* Commodity currencies benefit from OPEC output cut deal
* But questions remain on how to cut production
* Dollar/yen up 0.6 pct on risk asset rally
* Euro little changed, eyes on German inflation
By Hideyuki Sano
TOKYO, Sept 29 Commodity-linked currencies held
firm on Thursday after OPEC agreed to cut oil output in the
first such deal since 2008, boosting oil prices while a broad
gain in risk assets dented the yen.
The Organization of the Petroleum Exporting Countries said
it would reduce output to a range of 32.5-33.0 million barrels
per day, a reduction of 0.7-2.2 percent from OPEC estimates of
its current output at 33.24 million bpd.
That lifted oil prices, with international benchmark Brent
futures posting their biggest gains in 2 1/2 months to
a three-week high of $48.96 per barrel.
"It was a surprise that OPEC reached an agreement. It was
even more surprising that they agreed on a production cut," said
Kazushige Kaida, head of forex at State Street in Tokyo.
Reflecting oil's status as Canada's leading export product,
the Canadian dollar climbed to C$1.3054 versus the
greenback after having risen 0.9 percent on Wednesday, its
biggest daily gain in a month.
The Norwegian crown was a clear winner, hitting a near
five-month high of 8.0222 to the dollar and 14-month
high of 9.0085 per euro.
The Australian dollar also hit a three-week high of
$0.7696, as the country exports various natural resources even
though it is a net importer of oil.
Some analysts cautioned that the oil-cut deal is leaving
crucial details on how much each country will produce to be
decided at the next formal OPEC meeting in November, when an
invitation to join cuts could also be extended to non-OPEC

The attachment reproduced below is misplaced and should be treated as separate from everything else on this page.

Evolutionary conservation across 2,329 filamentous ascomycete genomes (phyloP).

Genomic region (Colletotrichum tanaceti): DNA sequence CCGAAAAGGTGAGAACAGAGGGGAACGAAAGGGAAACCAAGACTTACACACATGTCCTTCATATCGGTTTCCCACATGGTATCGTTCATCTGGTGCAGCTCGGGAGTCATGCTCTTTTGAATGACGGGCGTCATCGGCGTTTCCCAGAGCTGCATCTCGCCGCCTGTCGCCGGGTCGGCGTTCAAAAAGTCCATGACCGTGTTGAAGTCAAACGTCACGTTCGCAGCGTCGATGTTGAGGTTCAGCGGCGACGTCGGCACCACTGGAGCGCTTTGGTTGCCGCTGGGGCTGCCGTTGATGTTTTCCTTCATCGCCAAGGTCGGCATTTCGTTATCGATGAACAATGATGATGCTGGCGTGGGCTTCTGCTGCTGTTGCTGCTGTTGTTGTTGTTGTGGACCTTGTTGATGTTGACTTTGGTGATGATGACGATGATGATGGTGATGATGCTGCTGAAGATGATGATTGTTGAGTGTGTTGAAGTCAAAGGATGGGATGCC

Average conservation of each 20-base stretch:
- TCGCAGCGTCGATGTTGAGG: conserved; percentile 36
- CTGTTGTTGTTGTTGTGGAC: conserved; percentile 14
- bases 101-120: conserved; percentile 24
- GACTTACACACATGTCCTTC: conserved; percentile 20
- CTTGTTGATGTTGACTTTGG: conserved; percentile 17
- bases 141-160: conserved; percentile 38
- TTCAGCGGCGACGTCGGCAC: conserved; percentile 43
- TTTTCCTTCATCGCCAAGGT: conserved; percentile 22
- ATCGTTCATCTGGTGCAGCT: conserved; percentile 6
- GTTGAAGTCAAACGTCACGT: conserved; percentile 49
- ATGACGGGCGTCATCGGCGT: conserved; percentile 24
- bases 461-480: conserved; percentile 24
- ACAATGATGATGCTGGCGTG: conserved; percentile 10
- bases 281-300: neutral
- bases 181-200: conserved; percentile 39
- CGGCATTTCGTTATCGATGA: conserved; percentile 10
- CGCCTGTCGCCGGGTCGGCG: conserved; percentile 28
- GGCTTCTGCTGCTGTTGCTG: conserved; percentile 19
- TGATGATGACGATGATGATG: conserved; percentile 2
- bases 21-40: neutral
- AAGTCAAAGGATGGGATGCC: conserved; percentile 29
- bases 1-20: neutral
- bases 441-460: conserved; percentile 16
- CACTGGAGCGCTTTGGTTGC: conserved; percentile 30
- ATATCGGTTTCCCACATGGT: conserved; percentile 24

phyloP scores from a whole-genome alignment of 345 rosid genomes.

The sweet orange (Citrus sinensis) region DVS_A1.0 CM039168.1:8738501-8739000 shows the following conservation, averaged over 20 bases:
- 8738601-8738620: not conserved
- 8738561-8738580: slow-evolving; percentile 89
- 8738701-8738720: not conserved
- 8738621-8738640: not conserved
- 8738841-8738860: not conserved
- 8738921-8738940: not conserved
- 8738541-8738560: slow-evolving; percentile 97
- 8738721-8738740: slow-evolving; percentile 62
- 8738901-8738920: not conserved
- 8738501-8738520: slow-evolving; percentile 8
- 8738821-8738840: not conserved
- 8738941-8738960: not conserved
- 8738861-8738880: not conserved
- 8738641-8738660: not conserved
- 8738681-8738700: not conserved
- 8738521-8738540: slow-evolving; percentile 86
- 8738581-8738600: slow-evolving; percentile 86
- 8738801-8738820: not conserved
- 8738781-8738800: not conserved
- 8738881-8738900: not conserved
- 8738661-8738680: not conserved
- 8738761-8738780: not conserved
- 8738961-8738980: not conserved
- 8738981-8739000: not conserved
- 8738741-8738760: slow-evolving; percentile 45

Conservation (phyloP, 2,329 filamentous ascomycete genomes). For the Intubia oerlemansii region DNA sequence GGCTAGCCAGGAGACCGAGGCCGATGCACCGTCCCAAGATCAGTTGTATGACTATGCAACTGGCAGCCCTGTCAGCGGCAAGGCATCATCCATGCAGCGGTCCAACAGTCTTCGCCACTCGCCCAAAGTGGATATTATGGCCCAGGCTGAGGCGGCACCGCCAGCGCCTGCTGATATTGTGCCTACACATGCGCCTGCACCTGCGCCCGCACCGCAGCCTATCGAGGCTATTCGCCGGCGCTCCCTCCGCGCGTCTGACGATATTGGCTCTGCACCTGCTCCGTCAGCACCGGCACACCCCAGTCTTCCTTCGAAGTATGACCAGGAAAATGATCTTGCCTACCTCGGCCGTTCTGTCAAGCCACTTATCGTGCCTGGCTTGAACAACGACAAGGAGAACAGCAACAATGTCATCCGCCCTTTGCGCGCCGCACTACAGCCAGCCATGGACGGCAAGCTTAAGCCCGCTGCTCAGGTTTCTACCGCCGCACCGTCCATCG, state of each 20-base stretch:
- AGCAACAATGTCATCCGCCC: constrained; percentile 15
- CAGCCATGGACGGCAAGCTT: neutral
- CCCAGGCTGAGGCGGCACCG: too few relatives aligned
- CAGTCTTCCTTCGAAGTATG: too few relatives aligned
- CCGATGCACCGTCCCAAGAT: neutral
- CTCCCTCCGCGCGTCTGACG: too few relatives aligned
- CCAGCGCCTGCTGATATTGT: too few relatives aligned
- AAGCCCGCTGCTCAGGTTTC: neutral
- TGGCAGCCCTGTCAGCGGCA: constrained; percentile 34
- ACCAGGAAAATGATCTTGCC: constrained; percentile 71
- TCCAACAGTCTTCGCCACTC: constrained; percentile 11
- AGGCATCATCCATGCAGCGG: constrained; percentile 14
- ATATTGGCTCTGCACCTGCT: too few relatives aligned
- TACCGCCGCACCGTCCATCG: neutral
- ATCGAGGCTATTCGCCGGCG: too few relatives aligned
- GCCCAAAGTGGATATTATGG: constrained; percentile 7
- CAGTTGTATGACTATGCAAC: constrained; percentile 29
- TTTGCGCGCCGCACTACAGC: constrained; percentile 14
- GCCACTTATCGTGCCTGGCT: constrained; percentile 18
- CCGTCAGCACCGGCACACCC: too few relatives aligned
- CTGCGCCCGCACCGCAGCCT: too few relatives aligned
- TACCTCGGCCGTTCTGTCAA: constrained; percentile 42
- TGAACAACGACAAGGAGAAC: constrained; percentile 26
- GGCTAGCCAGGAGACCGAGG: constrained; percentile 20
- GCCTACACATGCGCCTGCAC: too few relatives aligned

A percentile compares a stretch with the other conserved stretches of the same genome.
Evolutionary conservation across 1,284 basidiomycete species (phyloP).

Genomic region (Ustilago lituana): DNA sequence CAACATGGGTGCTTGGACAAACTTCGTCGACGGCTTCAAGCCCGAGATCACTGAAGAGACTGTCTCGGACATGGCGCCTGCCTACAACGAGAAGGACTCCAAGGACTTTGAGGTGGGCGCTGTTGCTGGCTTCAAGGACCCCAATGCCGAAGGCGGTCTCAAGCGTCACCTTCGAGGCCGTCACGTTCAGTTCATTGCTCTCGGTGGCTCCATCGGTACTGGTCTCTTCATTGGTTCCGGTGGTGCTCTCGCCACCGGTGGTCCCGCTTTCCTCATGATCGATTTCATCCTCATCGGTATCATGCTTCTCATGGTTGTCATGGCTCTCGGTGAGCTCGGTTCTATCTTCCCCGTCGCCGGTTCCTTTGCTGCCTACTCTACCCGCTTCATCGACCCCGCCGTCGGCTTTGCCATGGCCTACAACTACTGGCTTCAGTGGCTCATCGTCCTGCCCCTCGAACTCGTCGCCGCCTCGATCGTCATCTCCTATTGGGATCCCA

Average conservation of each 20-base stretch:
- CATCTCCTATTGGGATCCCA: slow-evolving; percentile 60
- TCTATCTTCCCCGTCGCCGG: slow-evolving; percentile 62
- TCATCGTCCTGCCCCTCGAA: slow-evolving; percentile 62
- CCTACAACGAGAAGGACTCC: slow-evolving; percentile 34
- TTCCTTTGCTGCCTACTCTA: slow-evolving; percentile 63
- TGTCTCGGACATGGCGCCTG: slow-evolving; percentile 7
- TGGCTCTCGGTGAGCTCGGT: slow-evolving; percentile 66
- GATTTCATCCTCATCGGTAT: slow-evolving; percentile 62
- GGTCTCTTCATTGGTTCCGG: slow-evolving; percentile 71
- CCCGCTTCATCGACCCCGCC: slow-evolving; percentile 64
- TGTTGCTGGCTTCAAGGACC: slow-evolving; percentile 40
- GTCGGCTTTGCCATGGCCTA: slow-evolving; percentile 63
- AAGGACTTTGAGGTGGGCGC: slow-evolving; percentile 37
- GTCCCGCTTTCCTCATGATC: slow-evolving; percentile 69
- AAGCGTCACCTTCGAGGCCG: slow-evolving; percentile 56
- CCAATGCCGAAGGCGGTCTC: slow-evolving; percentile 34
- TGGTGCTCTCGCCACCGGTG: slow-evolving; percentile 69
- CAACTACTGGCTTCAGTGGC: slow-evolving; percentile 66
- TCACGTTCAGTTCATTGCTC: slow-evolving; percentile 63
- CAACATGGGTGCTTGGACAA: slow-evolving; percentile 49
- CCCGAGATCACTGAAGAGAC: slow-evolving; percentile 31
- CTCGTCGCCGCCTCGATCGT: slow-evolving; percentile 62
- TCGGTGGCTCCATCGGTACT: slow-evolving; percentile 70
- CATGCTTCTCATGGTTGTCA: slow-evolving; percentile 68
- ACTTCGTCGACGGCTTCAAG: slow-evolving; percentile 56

countries such as Russia.
"It could be that everyone is thinking that they don't have
to cut output themselves," said Daisuke Uno, chief strategist at
Sumitomo Mitsui Bank.
"I think the markets are still not fully convinced," he
Still, a jump in oil prices boosted risk assets and
undermined the yen, which is often seen as a safe haven at times
of economic stress.
The dollar rose 0.7 percent to 101.35 yen, extending
its rebound from one-month low of 100.085 touched on Tuesday.
But its rise was blocked for now by technical resistance
from the Ichimoku tenkan line at 101.44. Many market players
think dollar/yen is still firmly in the downtrend seen since the
start of year.
The dollar has weakened against the yen as investors grew
increasingly sceptical of the Bank of Japan's ability to ease
policy and cheapen the yen, with many seeing its stimulus
measures having reached their effective limit.
In addition, traders suspect Washington will be less
tolerant of a cheaper yen given the U.S. presidential election
"While the recovery in oil prices was positive for
risk-taking, there remain other worries, so safe-haven demand
for the yen will remain," said State Street's Kaida.
The euro was little changed at $1.1222, recovering
from Wednesday's low of $1.1182 helped in part by rebound in
shares of Deutsche Bank.
The euro is trading near the middle of its narrow triangle
holding pattern since August.
In the short term, German inflation data could help the euro
if the data shows a rise in consumer prices as expected, said
Masafumi Yamamoto, chief FX strategist at Mizuho Securities.
German annual inflation is expected to reach 0.5 percent in
September from 0.3 percent in August.
"German inflation has been recovering after hitting a bottom
of minus 0.3 percent in April. If we see a number in line with
market expectations, that could dampen expectations of further
momentary easing by the European Central Bank in December," he
(Reporting by Hideyuki Sano; Editing by Shri Navaratnam and